Digitalisation has brought an enormous amount of different kinds of information within reach of a company going international, but here we focus on four sources that can provide advice and help for the Finnish SME:
  • Finnish public sector agencies
  • Internationalisation consultants
  • Target country public agencies
  • Target country local consultants
The role of the advisers at the various stages of the company internationalisation is assessed in the table below: the more pluses the cell house, the bigger the typical contribution in internationalisation activities. The estimate is based on the needs of the Finnish SME, but also startups and major companies can at least partially use this reasoning. This paper does not focus on the importance of external finance as an important potential enabler of internationalisation. Therefore, public sector financial aid for internationalisation is not reflected in the assessments of the table.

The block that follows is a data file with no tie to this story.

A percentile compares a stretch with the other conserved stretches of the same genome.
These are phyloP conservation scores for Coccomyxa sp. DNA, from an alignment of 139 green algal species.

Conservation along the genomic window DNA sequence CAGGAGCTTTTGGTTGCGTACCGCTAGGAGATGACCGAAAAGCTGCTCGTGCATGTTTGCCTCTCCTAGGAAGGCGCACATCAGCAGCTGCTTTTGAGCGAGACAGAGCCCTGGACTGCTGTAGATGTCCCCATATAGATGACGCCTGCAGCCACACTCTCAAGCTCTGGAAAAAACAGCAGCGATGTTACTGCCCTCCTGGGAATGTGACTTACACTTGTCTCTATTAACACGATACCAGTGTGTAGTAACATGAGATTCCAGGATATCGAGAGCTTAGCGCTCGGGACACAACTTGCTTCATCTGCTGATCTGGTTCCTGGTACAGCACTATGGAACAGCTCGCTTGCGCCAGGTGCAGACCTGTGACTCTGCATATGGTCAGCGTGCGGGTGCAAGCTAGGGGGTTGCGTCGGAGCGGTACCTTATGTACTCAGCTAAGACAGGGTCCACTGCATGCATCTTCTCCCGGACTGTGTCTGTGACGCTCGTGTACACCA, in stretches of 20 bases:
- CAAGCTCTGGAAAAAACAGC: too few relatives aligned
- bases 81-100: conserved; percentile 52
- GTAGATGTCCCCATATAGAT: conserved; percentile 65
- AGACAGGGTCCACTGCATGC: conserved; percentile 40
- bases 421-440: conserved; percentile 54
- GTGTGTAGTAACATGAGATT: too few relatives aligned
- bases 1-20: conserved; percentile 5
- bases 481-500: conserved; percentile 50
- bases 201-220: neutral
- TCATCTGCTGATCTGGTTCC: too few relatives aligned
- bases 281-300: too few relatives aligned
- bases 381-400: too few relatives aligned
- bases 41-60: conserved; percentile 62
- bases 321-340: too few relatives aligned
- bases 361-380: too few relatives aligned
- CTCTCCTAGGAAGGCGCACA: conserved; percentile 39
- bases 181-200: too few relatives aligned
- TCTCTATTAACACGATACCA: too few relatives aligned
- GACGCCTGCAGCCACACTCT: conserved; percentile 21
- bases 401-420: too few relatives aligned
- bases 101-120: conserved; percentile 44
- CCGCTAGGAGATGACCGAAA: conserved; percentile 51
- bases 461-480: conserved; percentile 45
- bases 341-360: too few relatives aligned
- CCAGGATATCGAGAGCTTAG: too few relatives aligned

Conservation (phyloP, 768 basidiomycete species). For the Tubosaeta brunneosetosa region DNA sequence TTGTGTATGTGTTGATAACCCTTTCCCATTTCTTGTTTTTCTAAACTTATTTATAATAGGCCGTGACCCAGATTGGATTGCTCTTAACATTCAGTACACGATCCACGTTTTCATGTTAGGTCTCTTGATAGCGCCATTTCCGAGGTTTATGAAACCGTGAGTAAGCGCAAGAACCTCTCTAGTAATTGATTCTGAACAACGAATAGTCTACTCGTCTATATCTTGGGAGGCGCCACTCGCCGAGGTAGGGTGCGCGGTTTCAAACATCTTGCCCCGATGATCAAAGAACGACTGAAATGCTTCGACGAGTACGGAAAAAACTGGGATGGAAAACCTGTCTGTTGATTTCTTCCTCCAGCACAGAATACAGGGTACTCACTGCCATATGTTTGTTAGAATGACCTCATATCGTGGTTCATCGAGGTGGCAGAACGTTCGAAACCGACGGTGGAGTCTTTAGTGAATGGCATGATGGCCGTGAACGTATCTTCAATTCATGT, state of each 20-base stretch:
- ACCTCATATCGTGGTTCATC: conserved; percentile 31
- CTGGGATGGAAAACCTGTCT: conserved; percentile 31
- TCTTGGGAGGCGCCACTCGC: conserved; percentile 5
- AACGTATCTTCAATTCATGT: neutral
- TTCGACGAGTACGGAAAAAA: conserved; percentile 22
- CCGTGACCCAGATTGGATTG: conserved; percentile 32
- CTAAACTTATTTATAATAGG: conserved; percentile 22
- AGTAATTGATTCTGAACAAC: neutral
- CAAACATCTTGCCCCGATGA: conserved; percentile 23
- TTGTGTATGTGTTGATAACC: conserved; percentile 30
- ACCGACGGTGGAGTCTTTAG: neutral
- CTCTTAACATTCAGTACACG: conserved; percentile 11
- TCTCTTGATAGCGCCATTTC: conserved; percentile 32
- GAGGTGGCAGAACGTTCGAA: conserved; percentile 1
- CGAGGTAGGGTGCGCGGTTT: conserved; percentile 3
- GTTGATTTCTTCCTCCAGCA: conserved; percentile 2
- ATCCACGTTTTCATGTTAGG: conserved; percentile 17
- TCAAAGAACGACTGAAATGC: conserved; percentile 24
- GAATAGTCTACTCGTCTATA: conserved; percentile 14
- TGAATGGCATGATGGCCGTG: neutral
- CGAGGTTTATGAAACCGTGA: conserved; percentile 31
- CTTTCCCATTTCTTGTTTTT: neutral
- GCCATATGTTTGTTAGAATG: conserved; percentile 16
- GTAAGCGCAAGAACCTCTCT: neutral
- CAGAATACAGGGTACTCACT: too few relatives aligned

Finnish public sector internationalisation agencies


Internationalisation services of the Finnish public sector are centralised under Team Finland brand. A company can get help by contacting a regional contact person in Finland or a Team Finland coordinator in a target country. The network consists of 73 teams around the world and of 15 local teams in Finland. Individual services are produced by different units working for internationalisation, such as Finpro, Tekes, Finnvera, Finnfund, Finnpartnership, cultural and scientific institutes, MEK, ELY centres, the Finnish-Russian Chamber of Commerce and the Finnish-Swedish Chamber of Commerce. Services include, inter alia:
  • Business idea coaching: Finpro offers companies expertise in international business and its challenges. Service provides feedback on company's strengths, weaknesses, opportunities and threats, as well as support for internationalisation issues. Free Of Charge.